A few years ago, on a virtual movie set on a securely locked server owned by one of the world’s largest corporations, a cartoon warthog and meerkat padded down a forest path and sang a song they both knew. “Wimoweh, a-wimoweh,” went the warthog’s bass part, a word meaningless in the Kenyan Serengeti, where the movie was set, and meaningless on the South African coast, where the song itself originated. The melody’s 80-year journey from a Johannesburg recording studio in 1939 to Disney’s virtual reality Lion King remake is one about as convoluted as a song could take over the past century, from a piece of improvisation to multi-million dollar trans-continental legal actions.
There are a number of ways to tell the story of how a song called “Mbube” became the ubiquitous “The Lion Sleeps Tonight.” A recent Netflix documentary, The Lion’s Share, focuses on the legal side — the struggle of songwriter Solomon Linda’s family to reclaim the song’s lost royalties. It illustrates the story with great nuance, an archetypal tale of white publishers exploiting black musicians, of the Global North abusing the Global South. But while Solomon Linda’s family were clearly wronged in the process and deserve money for his songwriting, the reduction of “Mbube”/“Wimoweh”/“The Lion Sleeps Tonight” to its lawsuits also takes some of the magic out of the song itself.
In 1939, Solomon Linda and His Original Evening Birds performed three takes of the song called “Mbube,” the second of which became Gallotone’s subsequent 78 rpm release. Near the end of the second take, as the group chanted the title, Linda improvised a wordless vocal melody. It is irregular and halting, but instantly familiar. Still, one would be hard-pressed to hear “The Lion Sleeps Tonight” in “Mbube.” The first part of that transformation was created by Pete Seeger, who heard the single for the first time about a decade later, and codified it from an improvisation into a vocal melody that recognized the song’s harmonic logic while imbuing its structure with a slightly more regular shape. Seeger also somehow missed the fact that the title chant–“mbube”–was written right there on the record’s label, and instead chose to transliterate it into the hokum mid-century faux-African chant “wimoweh.” In one version of the story, Seeger wrote out the arrangement on cocktail napkins for his vocal quartet the Weavers during their stay at the Village Vanguard.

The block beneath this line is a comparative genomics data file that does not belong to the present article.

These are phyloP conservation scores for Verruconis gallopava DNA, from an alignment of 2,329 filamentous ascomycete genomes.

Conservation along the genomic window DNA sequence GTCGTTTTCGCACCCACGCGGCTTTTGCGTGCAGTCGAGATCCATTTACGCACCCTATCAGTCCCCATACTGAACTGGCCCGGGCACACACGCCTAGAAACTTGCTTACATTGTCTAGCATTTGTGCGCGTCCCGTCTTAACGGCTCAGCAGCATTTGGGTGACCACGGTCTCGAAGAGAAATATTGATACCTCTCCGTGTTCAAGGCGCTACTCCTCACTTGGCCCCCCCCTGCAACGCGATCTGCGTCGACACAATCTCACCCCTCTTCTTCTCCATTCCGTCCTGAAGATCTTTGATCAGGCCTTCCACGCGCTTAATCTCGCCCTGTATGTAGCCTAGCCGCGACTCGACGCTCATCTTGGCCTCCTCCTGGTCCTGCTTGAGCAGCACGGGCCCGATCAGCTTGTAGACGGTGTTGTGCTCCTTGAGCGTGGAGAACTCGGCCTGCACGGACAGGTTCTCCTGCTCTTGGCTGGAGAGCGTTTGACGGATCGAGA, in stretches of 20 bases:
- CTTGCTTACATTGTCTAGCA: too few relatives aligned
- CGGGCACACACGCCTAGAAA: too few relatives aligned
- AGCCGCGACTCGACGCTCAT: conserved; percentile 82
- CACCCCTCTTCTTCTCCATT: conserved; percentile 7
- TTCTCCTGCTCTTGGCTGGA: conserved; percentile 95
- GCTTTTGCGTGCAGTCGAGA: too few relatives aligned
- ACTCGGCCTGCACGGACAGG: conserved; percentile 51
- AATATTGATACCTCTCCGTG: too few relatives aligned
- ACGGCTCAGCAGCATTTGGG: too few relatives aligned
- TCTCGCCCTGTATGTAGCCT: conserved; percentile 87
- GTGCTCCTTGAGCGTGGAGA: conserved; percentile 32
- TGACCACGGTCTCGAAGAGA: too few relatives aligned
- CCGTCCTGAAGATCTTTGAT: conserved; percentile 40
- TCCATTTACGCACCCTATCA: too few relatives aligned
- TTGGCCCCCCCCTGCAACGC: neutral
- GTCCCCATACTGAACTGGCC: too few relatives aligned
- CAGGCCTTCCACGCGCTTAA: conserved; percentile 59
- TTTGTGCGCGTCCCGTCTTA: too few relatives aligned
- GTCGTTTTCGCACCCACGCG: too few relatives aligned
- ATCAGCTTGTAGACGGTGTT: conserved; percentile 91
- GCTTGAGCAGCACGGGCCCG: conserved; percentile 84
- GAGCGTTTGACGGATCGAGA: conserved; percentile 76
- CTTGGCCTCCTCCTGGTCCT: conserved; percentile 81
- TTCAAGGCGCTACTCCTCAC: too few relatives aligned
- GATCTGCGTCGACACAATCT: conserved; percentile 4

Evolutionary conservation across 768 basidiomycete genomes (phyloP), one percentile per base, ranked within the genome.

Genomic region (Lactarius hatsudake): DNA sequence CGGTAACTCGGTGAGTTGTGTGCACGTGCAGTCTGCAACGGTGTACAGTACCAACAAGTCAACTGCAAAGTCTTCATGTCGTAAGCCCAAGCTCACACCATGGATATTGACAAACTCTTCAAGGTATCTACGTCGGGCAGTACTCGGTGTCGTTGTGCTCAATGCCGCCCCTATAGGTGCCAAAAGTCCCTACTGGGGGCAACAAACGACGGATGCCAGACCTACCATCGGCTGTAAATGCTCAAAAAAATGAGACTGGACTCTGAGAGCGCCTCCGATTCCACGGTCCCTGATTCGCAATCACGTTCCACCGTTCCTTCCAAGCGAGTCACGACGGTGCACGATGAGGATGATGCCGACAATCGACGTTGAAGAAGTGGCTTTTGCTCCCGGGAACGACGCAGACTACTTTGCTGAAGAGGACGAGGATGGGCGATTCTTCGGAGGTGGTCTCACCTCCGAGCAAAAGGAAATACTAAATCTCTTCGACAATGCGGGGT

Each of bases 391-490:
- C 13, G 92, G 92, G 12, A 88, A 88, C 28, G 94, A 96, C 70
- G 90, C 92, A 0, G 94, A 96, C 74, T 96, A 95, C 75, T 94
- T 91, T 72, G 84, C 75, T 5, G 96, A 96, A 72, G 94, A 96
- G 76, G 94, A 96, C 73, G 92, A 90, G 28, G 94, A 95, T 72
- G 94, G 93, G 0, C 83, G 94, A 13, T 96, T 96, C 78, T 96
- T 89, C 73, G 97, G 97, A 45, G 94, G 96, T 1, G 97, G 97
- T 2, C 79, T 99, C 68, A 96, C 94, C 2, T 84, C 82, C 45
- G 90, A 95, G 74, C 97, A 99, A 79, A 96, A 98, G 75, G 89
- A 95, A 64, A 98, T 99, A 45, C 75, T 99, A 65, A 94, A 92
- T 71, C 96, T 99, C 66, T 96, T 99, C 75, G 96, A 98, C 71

Related: “Pete Seeger At 100: A Fresh Look”
The Weavers are mentioned only once by name in The Lion’s Share, but it was their version that hit the American top 10 in 1952 and pushed the song towards its fate. Arranged by hit-making producer Gordon Jenkins–with Linda’s improvised melody rendered by a string section and foregrounded–it would be the Weavers’ last top 10 hit. Within months of its release, the socialist folk-singers fell to the blacklist, three of the four musicians called to testify before the House Un-American Activities Committee during the years that followed.
While the Weavers’ version may have built itself on a made-up non-word in place of the song’s actual title, it’s hardly a minstrel show performance, but one done with respect for the power of the original song. All of 90 seconds long when the Weavers performed it live, it features Seeger’s bandmates repeating the bowdlerized refrain while Seeger stands back and hollers Linda’s lead vocal like a mountain yodel from Venus. In concert during their final pre-blacklist year, despite swearing to his embattled bandmates and managers that he would make no political statements from the stage, Seeger would sometimes introduce “Wimoweh” with a call against apartheid — four years after apartheid was instated, and some 60 years before it would fall.